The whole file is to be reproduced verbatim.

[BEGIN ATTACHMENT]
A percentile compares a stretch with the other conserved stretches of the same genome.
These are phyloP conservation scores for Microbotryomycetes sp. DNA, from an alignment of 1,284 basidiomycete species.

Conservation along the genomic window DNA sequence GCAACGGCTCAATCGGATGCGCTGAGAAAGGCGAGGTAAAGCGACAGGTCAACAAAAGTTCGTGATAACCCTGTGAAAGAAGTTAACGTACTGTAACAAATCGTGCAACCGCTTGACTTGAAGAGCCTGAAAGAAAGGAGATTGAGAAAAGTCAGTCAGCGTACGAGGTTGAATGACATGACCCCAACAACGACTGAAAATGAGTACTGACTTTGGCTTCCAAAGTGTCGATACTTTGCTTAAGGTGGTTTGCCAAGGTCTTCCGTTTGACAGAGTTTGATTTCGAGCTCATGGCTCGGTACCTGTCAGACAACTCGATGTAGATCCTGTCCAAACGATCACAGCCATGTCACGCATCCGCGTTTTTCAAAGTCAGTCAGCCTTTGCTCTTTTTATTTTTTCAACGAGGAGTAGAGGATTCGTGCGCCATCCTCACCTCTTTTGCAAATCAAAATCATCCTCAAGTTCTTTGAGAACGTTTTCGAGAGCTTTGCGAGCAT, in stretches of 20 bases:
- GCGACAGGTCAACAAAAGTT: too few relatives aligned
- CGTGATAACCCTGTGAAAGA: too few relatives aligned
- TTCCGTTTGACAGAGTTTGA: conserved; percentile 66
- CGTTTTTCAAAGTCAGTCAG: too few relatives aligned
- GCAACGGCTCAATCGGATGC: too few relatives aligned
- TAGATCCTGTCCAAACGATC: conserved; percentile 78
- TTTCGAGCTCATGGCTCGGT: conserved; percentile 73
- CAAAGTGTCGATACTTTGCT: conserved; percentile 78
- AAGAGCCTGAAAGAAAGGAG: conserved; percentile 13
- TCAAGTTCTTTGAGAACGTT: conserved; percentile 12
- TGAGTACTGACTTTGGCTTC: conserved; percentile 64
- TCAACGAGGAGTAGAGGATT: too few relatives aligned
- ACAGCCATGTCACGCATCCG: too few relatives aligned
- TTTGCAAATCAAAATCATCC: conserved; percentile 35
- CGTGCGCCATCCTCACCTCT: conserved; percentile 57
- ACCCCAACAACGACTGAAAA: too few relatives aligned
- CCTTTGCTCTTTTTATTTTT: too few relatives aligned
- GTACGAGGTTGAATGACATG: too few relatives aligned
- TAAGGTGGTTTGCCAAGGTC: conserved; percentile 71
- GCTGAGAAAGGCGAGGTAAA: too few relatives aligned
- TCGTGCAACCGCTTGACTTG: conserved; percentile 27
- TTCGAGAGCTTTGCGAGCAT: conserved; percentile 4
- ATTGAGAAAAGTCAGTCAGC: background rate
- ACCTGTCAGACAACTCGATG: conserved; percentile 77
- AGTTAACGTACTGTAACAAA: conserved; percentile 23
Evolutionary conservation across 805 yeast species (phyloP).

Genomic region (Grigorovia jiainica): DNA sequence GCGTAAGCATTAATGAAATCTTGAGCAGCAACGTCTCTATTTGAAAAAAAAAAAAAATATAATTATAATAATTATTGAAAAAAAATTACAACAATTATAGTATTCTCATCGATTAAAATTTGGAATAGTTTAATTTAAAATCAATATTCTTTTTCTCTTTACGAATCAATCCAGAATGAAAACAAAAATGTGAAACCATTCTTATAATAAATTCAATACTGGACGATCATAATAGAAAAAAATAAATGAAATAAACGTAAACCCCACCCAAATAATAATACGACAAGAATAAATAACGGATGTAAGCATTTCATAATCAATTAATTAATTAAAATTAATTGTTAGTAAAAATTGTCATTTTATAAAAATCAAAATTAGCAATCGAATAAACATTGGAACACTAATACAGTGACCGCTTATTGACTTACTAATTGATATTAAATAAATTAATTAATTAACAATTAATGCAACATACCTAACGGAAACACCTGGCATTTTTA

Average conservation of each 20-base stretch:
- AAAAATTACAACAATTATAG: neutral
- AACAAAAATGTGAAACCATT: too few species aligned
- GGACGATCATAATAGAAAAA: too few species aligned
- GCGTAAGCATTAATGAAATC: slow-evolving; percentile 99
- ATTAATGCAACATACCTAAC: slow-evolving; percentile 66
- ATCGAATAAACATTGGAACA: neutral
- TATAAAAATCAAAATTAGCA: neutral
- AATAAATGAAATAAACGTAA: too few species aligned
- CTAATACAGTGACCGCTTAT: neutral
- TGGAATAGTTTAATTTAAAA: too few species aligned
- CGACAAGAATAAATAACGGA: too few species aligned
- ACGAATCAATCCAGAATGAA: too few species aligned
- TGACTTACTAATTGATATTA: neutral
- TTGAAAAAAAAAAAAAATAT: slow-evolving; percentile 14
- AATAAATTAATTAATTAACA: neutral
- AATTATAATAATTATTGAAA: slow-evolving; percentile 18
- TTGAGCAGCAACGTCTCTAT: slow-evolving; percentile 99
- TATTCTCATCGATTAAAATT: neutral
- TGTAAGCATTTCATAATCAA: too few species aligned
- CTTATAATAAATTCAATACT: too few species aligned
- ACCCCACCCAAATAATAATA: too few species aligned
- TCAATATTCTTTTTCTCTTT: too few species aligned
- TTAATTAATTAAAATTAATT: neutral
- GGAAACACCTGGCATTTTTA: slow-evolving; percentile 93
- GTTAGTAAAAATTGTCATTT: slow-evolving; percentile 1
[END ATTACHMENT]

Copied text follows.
A percentile compares a stretch with the other conserved stretches of the same genome.
These are phyloP conservation scores for Microbotryomycetes sp. DNA, from an alignment of 1,284 basidiomycete species.

Conservation along the genomic window DNA sequence GCAACGGCTCAATCGGATGCGCTGAGAAAGGCGAGGTAAAGCGACAGGTCAACAAAAGTTCGTGATAACCCTGTGAAAGAAGTTAACGTACTGTAACAAATCGTGCAACCGCTTGACTTGAAGAGCCTGAAAGAAAGGAGATTGAGAAAAGTCAGTCAGCGTACGAGGTTGAATGACATGACCCCAACAACGACTGAAAATGAGTACTGACTTTGGCTTCCAAAGTGTCGATACTTTGCTTAAGGTGGTTTGCCAAGGTCTTCCGTTTGACAGAGTTTGATTTCGAGCTCATGGCTCGGTACCTGTCAGACAACTCGATGTAGATCCTGTCCAAACGATCACAGCCATGTCACGCATCCGCGTTTTTCAAAGTCAGTCAGCCTTTGCTCTTTTTATTTTTTCAACGAGGAGTAGAGGATTCGTGCGCCATCCTCACCTCTTTTGCAAATCAAAATCATCCTCAAGTTCTTTGAGAACGTTTTCGAGAGCTTTGCGAGCAT, in stretches of 20 bases:
- GCGACAGGTCAACAAAAGTT: too few relatives aligned
- CGTGATAACCCTGTGAAAGA: too few relatives aligned
- TTCCGTTTGACAGAGTTTGA: conserved; percentile 66
- CGTTTTTCAAAGTCAGTCAG: too few relatives aligned
- GCAACGGCTCAATCGGATGC: too few relatives aligned
- TAGATCCTGTCCAAACGATC: conserved; percentile 78
- TTTCGAGCTCATGGCTCGGT: conserved; percentile 73
- CAAAGTGTCGATACTTTGCT: conserved; percentile 78
- AAGAGCCTGAAAGAAAGGAG: conserved; percentile 13
- TCAAGTTCTTTGAGAACGTT: conserved; percentile 12
- TGAGTACTGACTTTGGCTTC: conserved; percentile 64
- TCAACGAGGAGTAGAGGATT: too few relatives aligned
- ACAGCCATGTCACGCATCCG: too few relatives aligned
- TTTGCAAATCAAAATCATCC: conserved; percentile 35
- CGTGCGCCATCCTCACCTCT: conserved; percentile 57
- ACCCCAACAACGACTGAAAA: too few relatives aligned
- CCTTTGCTCTTTTTATTTTT: too few relatives aligned
- GTACGAGGTTGAATGACATG: too few relatives aligned
- TAAGGTGGTTTGCCAAGGTC: conserved; percentile 71
- GCTGAGAAAGGCGAGGTAAA: too few relatives aligned
- TCGTGCAACCGCTTGACTTG: conserved; percentile 27
- TTCGAGAGCTTTGCGAGCAT: conserved; percentile 4
- ATTGAGAAAAGTCAGTCAGC: background rate
- ACCTGTCAGACAACTCGATG: conserved; percentile 77
- AGTTAACGTACTGTAACAAA: conserved; percentile 23
Evolutionary conservation across 805 yeast species (phyloP).

Genomic region (Grigorovia jiainica): DNA sequence GCGTAAGCATTAATGAAATCTTGAGCAGCAACGTCTCTATTTGAAAAAAAAAAAAAATATAATTATAATAATTATTGAAAAAAAATTACAACAATTATAGTATTCTCATCGATTAAAATTTGGAATAGTTTAATTTAAAATCAATATTCTTTTTCTCTTTACGAATCAATCCAGAATGAAAACAAAAATGTGAAACCATTCTTATAATAAATTCAATACTGGACGATCATAATAGAAAAAAATAAATGAAATAAACGTAAACCCCACCCAAATAATAATACGACAAGAATAAATAACGGATGTAAGCATTTCATAATCAATTAATTAATTAAAATTAATTGTTAGTAAAAATTGTCATTTTATAAAAATCAAAATTAGCAATCGAATAAACATTGGAACACTAATACAGTGACCGCTTATTGACTTACTAATTGATATTAAATAAATTAATTAATTAACAATTAATGCAACATACCTAACGGAAACACCTGGCATTTTTA

Average conservation of each 20-base stretch:
- AAAAATTACAACAATTATAG: neutral
- AACAAAAATGTGAAACCATT: too few species aligned
- GGACGATCATAATAGAAAAA: too few species aligned
- GCGTAAGCATTAATGAAATC: slow-evolving; percentile 99
- ATTAATGCAACATACCTAAC: slow-evolving; percentile 66
- ATCGAATAAACATTGGAACA: neutral
- TATAAAAATCAAAATTAGCA: neutral
- AATAAATGAAATAAACGTAA: too few species aligned
- CTAATACAGTGACCGCTTAT: neutral
- TGGAATAGTTTAATTTAAAA: too few species aligned
- CGACAAGAATAAATAACGGA: too few species aligned
- ACGAATCAATCCAGAATGAA: too few species aligned
- TGACTTACTAATTGATATTA: neutral
- TTGAAAAAAAAAAAAAATAT: slow-evolving; percentile 14
- AATAAATTAATTAATTAACA: neutral
- AATTATAATAATTATTGAAA: slow-evolving; percentile 18
- TTGAGCAGCAACGTCTCTAT: slow-evolving; percentile 99
- TATTCTCATCGATTAAAATT: neutral
- TGTAAGCATTTCATAATCAA: too few species aligned
- CTTATAATAAATTCAATACT: too few species aligned
- ACCCCACCCAAATAATAATA: too few species aligned
- TCAATATTCTTTTTCTCTTT: too few species aligned
- TTAATTAATTAAAATTAATT: neutral
- GGAAACACCTGGCATTTTTA: slow-evolving; percentile 93
- GTTAGTAAAAATTGTCATTT: slow-evolving; percentile 1